Tag Archives: prevention

‘Alcohol and pregnancy don’t mix’

Sourced from: http://www.thesouthernreporter.co.uk/news/health/alcohol-and-pregnancy-don-t-mix-1-3879873.
Embedded image permalinkFetal Alcohol Spectrum Disorder (FASD) is the name given to a group of permanent conditions that a person can develop when he or she is exposed to alcohol before they are even born. These conditions can include behavioural issues, and birth defects. As FASD is entirely preventable it is important for people to protect babies whenever possible.

By avoiding alcohol for the duration of your pregnancy, including the pre-pregnancy stage, you can ensure your baby will be born without alcohol-related brain damage.

The message being delivered by Elaine Torrance, chair of the Alcohol and Drug Partnership, is: “FASD is 100% avoidable and I am very clear that we need to increase awareness and understanding of this issue locally. Women who are pregnant or trying to conceive should avoid alcohol altogether.”

Dr Diana Leaver, NHS Borders community paediatrician, said: “Children affected by FASD often show a variety of learning difficulties and behavioural problems and may be regarded as being wilful or undisciplined, when in fact they have little control over their behaviour. These children are not being naughty; it is the damage to their brain and nervous system caused by alcohol which means they truly cannot help behaving in this way.”

NHS Borders head of midwifery, Nicky Berry, said: “Everyone can play a role in raising awareness and preventing fetal alcohol harm. Families in particular can be supportive, especially when they are made aware of the long term health benefits.”

She added: “The earlier we can provide factual information and practical guidance to prospective mothers and their partners, the better the outcome will be for their baby. Any woman who is concerned about alcohol in pregnancy should speak to their midwife”.

Source: http://www.thesouthernreporter.co.uk/news/health/alcohol-and-pregnancy-don-t-mix-1-3879873

A big Thanks to FASD Programs in Edmonton and Area – 2015 FASD Awareness Day

Thank you all for your support and effort.  Today’s event was a success because of you.  You have all been amazing.  Hopefully more people know about #FASD today than they did yesterday! Let’s do this again next year!

#FASDAwarenessDay2015 #TYTD2015 #EFANFASDyeg #PreventFASDyeg

Nunavik health centres streamline family wellness services

Some of the health care staff who work with the SIPPE program out of Tulattavik include, from left, social pediatrics nurse Pascale Larouche, family educator Stacey Ningiuruvik-Turner, hearing and otitis support worker Lucy Ekomiak, social work Sophie Gonthier and SIPPE/FASD coordinator Marie-Claude Péloquin. (PHOTO BY SARAH ROGERS)

Some of the health care staff who work with the SIPPE program out of Tulattavik include, from left, social pediatrics nurse Pascale Larouche, family educator Stacey Ningiuruvik-Turner, hearing and otitis support worker Lucy Ekomiak, social work Sophie Gonthier and SIPPE/FASD coordinator Marie-Claude Péloquin. (PHOTO BY SARAH ROGERS)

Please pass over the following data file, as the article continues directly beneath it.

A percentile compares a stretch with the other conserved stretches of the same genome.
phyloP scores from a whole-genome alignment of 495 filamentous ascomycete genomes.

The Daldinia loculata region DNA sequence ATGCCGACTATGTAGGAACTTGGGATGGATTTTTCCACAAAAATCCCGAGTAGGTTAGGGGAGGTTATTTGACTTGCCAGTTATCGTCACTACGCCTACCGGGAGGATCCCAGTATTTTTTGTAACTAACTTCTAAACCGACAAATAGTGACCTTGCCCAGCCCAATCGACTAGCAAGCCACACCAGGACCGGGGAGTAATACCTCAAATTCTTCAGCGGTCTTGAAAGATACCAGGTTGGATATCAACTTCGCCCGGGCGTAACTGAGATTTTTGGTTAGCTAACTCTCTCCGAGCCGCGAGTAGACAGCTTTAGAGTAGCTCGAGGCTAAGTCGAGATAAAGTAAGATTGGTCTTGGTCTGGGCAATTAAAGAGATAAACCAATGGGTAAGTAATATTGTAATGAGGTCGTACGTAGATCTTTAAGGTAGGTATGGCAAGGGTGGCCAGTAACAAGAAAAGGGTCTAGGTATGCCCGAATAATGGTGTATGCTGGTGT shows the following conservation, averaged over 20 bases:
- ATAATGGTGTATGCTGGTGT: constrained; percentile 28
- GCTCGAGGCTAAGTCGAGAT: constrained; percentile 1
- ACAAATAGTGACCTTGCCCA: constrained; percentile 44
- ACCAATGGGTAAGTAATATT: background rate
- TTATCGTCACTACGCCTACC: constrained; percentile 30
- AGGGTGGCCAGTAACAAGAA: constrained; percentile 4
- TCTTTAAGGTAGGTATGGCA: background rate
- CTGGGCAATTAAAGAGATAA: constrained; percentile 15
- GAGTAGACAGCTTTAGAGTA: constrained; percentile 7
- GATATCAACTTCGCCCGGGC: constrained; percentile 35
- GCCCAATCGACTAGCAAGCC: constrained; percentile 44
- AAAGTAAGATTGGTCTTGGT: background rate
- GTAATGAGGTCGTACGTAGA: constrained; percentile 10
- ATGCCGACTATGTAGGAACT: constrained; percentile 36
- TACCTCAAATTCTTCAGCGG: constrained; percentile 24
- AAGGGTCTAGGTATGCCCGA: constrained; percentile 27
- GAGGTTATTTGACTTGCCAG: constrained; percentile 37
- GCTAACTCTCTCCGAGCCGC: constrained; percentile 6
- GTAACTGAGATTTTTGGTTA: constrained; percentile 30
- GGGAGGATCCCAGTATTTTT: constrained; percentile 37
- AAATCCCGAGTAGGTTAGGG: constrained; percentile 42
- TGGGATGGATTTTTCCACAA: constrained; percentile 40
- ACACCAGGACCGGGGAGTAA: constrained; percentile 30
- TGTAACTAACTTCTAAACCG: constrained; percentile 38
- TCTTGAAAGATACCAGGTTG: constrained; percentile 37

KUUJJUAQ — Stacey Ningiuruvik-Turner’s office at the Tulattavik health centre in Kuujjuaq is full of toys, but her work is far from child’s play.

Seated on a shelf are three life-size baby dolls, each in a sleeper. Their facial expressions tell of different health scenarios: the baby on the left shows the features of an infant exposed prenatally to drugs; the baby on the right shows the features of fetal alcohol spectrum disorder (FASD); the baby in the centre is considered healthy.

Ningiuruvik-Turner is a family educator with the centre’s integrated perinatal and early childhood services program, often called by its French-language acronym SIPPE.

Her job is to visit homes, schools and daycares in Nunavik’s largest community to deliver educational materials on healthy pregnancy and caring for babies and toddlers.

FASD prevention is a major part of that education, Ningiuruvik-Turner says, noting there is no diagnostic program in Nunavik.

“When people say they don’t know anything about FASD, I’m happy to tell them,” she said, motioning towards the three baby dolls. “I can give them basic information on FASD and show them how to notice things like facial features. We give them information on all the supports available in the community.”

Ningiuruvik-Turner is among the very first family education workers hired in Nunavik as the health centre rolls out its integrated services program, aimed at family wellness. Its goal: to bring together existing health care professionals and social programming from across the region in order to offer a full array of support to expecting parents and children, from birth until they enter school.

Family educator Stacey Ningiuruvik-Turner designed this logo to go on magnets and grocery bags. It reads: Let’s raise healthy and happy children, it takes a village to prevent FASD.

Family educator Stacey Ningiuruvik-Turner designed this logo to go on magnets and grocery bags. It reads: Let’s raise healthy and happy children, it takes a village to prevent FASD.

That means that, from the time a woman learns she’s pregnant, she and her spouse and family are targeted for services and support like FASD prevention, nutritious food baskets and birthing education.

“When parents come to do a pregnancy test, the education starts there,’ said Marie-Claude Péloquin, the SIPPE-FASD coordinator at Tulattavik.

This month, SIPPE staff will organize the program’s first-ever baby shower, when expecting moms can come together and celebrate their maternity. The health centre will be giving away its first batch of baby baskets — a small cradle or basket for a newborn to sleep in, filled with gifts like pyjamas, blankets, mittens and other basics.

Finland spearheaded these baby-boxes, but Péloquin said the idea was in part inspired by the sudden death of an infant in Puvirnituq last summer, who is believed to have died of Sudden Infant Death Syndrome. In a region where overcrowded housing is common, it’s important for newborns to have a safe space to sleep, she said.